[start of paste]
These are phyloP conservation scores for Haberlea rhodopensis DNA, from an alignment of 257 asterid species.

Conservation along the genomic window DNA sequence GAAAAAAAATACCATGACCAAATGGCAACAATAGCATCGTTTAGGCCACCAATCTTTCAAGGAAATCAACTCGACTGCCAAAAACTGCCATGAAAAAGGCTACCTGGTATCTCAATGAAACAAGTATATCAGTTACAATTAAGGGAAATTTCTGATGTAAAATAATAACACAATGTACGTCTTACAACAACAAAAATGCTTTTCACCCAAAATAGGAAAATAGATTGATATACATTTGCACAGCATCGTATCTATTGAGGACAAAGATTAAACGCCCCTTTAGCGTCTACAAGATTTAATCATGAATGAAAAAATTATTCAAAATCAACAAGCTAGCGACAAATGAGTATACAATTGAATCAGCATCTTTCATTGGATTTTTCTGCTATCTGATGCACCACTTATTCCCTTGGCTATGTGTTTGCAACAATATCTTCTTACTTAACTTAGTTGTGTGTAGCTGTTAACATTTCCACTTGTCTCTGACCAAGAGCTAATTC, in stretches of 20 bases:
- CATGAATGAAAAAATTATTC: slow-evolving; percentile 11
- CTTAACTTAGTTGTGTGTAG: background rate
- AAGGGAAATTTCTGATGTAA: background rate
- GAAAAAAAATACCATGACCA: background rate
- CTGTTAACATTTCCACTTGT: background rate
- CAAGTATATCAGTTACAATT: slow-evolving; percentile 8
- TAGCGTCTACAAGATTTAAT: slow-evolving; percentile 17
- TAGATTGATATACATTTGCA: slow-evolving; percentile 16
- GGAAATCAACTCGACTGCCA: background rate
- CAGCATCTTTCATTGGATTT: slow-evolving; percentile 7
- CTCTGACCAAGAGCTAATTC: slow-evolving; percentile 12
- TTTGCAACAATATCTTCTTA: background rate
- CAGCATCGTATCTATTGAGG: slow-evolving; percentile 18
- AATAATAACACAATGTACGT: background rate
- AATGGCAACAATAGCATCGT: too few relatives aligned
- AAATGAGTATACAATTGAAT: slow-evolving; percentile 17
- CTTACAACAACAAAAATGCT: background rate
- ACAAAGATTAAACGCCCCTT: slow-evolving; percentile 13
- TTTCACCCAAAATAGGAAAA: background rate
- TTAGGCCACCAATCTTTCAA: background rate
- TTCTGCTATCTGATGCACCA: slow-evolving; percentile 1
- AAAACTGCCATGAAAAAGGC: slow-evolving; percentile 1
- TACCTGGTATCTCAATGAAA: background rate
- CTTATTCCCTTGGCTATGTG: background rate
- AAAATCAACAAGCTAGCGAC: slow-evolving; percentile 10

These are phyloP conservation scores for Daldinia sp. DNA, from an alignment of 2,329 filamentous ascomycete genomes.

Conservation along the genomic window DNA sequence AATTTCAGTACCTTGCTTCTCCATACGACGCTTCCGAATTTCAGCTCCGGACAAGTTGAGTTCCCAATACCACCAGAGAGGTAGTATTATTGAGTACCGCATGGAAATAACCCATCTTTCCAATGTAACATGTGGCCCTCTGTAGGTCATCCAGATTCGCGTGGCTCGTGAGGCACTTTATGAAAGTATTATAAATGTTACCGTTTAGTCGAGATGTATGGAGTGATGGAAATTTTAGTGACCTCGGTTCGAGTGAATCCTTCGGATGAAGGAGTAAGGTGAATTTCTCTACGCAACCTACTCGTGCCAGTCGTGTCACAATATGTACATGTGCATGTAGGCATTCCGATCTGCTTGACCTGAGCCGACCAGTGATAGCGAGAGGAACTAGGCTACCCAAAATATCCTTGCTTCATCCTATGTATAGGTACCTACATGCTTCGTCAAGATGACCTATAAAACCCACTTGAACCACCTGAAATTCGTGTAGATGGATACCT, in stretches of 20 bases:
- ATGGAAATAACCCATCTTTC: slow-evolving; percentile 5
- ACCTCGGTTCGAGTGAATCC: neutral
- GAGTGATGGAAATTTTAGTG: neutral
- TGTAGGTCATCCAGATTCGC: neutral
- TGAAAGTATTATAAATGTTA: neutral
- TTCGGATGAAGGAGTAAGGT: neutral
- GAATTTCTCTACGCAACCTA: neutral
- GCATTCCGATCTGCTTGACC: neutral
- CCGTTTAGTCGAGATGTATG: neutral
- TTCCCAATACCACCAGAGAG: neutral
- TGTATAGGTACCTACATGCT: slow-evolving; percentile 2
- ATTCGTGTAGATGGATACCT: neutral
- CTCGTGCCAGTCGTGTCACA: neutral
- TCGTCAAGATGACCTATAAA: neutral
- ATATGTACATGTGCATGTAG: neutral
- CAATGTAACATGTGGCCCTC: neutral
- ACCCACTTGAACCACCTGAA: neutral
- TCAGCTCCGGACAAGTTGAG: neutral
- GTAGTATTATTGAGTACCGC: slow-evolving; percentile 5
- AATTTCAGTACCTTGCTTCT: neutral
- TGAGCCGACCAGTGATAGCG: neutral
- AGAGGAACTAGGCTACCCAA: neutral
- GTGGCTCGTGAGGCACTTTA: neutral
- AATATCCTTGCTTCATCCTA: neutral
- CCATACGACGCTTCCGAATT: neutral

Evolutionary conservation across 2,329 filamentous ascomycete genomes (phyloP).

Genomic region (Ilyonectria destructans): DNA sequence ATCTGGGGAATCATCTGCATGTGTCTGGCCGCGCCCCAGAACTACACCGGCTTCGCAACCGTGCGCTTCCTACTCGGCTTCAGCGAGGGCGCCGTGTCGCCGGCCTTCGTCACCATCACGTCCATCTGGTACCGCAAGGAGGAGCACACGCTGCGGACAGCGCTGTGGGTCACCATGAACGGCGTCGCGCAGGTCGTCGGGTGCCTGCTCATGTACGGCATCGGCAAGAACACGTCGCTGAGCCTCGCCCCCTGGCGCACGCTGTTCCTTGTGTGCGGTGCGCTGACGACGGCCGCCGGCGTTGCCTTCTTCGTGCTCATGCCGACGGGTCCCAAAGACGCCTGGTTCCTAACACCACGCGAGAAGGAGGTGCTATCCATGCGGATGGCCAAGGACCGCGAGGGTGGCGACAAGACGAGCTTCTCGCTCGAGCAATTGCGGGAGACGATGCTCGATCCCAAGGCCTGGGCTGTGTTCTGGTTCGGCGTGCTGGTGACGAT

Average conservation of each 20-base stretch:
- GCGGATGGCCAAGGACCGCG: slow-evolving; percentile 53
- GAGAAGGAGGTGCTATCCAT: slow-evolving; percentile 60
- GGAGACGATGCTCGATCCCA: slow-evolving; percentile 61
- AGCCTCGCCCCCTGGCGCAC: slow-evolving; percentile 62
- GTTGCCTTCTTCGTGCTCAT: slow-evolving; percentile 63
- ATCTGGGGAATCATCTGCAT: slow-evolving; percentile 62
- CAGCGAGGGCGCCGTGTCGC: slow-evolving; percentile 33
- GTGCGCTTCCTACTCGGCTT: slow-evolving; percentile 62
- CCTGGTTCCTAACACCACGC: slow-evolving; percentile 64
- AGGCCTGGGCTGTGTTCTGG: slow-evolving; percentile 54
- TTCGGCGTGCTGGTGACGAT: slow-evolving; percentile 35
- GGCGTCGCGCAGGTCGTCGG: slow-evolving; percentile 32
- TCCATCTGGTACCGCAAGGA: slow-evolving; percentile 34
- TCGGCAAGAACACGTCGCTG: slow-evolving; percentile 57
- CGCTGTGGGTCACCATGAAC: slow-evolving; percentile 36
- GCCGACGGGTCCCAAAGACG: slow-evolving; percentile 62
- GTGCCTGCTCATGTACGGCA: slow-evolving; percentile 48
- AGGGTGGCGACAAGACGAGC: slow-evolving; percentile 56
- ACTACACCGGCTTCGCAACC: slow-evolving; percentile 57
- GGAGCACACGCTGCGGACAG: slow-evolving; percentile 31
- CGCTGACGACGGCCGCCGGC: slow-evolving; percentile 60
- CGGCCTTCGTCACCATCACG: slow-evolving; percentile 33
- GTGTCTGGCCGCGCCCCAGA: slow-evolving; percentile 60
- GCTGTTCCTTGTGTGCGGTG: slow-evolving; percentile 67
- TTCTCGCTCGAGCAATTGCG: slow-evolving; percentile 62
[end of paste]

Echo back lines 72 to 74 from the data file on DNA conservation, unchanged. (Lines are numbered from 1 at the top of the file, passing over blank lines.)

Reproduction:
- CGCTGTGGGTCACCATGAAC: slow-evolving; percentile 36
- GCCGACGGGTCCCAAAGACG: slow-evolving; percentile 62
- GTGCCTGCTCATGTACGGCA: slow-evolving; percentile 48